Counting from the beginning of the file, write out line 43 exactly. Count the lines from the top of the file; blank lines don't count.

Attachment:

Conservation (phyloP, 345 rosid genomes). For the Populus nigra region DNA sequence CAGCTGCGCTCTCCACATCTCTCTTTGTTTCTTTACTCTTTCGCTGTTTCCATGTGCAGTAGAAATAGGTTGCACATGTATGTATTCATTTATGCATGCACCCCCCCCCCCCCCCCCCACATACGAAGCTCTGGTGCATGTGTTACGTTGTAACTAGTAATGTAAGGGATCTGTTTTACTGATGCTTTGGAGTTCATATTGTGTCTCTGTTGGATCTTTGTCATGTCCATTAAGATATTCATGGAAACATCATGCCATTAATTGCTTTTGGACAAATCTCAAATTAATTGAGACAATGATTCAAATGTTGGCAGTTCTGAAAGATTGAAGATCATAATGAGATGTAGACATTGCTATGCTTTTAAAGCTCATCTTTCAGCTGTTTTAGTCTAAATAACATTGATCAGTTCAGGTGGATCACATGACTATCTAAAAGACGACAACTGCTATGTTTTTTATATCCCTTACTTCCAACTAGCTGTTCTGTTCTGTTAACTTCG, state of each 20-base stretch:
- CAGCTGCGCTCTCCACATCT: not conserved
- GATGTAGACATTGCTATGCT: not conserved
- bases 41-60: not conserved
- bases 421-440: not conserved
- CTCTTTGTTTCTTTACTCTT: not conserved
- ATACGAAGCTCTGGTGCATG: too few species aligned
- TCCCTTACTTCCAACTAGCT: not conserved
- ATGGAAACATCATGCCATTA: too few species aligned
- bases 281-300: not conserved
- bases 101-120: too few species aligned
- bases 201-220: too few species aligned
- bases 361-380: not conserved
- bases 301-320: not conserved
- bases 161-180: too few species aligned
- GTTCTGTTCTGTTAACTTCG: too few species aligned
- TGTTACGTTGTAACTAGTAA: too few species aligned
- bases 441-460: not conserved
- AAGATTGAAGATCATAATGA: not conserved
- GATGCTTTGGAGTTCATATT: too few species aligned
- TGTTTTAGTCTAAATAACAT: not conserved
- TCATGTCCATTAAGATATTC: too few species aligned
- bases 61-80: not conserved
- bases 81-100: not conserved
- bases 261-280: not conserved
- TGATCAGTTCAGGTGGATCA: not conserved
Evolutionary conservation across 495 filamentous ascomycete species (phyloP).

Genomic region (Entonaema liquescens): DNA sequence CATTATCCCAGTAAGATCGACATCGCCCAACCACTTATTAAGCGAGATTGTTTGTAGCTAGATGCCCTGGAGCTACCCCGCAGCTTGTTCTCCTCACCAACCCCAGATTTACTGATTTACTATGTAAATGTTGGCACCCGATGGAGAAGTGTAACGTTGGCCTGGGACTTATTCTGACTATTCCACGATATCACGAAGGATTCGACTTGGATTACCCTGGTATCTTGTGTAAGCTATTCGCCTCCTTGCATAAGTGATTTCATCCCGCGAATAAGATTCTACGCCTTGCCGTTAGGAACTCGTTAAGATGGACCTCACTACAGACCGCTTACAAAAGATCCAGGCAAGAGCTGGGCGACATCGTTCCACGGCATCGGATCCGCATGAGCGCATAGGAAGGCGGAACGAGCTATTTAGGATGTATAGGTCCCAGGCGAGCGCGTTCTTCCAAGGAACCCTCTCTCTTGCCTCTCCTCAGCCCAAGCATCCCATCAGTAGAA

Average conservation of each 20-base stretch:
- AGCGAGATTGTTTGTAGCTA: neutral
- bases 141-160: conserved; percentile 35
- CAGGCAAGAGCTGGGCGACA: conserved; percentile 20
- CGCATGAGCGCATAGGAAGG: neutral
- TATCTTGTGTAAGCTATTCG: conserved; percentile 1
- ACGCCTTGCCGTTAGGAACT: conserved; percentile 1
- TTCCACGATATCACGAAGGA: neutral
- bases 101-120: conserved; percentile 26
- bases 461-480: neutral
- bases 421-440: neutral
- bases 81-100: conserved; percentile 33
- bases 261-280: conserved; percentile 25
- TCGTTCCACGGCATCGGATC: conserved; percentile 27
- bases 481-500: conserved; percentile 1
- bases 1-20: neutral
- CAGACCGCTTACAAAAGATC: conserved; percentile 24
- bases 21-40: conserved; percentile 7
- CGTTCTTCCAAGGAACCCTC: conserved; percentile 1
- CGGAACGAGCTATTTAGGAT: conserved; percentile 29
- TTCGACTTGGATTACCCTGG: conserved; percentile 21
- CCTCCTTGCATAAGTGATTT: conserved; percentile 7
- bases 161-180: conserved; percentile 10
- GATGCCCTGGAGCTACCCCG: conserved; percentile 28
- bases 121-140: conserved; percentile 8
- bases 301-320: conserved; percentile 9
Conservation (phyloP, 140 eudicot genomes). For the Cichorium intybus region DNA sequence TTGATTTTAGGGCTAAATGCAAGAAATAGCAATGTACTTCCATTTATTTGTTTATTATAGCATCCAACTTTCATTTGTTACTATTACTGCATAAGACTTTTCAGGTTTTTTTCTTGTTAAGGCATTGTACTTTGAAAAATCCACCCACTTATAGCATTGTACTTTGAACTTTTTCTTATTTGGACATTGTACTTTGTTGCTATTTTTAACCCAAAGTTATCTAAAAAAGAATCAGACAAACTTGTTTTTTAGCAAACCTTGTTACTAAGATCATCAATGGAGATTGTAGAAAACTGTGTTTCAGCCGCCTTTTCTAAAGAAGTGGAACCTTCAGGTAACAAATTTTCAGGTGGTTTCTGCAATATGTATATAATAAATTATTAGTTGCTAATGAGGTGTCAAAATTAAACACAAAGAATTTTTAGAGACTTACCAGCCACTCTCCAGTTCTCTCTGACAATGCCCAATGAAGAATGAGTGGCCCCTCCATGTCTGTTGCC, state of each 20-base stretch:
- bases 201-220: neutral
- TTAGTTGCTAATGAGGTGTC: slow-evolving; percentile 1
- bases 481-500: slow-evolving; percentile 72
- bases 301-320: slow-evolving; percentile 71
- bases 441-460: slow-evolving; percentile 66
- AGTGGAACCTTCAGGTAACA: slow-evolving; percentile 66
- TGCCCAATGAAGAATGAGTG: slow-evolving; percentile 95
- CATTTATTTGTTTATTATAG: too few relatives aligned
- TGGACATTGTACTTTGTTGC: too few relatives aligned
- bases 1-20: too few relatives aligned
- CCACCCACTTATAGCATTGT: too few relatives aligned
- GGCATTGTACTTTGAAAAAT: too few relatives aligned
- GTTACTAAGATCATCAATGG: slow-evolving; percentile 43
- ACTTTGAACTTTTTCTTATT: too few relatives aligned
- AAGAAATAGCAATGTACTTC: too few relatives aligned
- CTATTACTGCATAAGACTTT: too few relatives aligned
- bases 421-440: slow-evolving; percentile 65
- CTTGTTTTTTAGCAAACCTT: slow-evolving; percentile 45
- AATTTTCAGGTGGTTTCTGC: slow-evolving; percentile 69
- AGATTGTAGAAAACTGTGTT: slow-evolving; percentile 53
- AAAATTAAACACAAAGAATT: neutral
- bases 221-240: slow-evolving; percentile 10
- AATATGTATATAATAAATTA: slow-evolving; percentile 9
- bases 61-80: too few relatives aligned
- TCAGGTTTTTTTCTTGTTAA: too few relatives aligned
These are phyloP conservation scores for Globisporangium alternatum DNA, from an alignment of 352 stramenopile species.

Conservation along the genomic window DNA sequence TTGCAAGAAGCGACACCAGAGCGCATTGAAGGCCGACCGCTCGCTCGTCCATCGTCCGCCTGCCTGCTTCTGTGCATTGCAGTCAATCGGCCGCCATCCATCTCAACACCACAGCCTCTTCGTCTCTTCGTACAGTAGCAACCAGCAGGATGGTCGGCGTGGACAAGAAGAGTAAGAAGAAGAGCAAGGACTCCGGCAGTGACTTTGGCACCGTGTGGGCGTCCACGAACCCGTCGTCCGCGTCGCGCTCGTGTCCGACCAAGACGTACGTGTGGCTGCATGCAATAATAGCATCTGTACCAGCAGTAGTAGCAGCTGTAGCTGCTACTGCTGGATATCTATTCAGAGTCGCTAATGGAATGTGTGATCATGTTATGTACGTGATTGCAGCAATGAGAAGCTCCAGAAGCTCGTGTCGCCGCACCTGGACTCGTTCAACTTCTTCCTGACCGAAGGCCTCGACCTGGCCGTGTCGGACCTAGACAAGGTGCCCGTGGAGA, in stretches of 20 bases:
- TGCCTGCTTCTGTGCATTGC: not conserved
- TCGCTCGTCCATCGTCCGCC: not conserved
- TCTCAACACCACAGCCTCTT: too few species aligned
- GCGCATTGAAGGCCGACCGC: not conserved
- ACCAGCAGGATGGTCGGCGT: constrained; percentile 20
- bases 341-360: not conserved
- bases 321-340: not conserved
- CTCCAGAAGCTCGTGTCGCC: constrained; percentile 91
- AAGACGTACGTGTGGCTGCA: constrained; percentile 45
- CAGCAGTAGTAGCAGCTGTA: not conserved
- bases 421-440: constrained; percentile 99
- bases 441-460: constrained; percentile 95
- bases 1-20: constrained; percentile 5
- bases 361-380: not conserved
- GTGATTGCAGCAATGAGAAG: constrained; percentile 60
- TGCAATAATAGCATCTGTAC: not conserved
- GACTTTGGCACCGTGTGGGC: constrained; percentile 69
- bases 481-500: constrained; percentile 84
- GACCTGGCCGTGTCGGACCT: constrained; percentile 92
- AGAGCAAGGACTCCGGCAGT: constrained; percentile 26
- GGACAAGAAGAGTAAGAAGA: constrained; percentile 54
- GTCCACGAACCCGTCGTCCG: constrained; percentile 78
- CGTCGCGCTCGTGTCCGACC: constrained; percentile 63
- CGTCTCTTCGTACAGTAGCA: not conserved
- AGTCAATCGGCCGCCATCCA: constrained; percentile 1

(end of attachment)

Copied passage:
- bases 481-500: conserved; percentile 1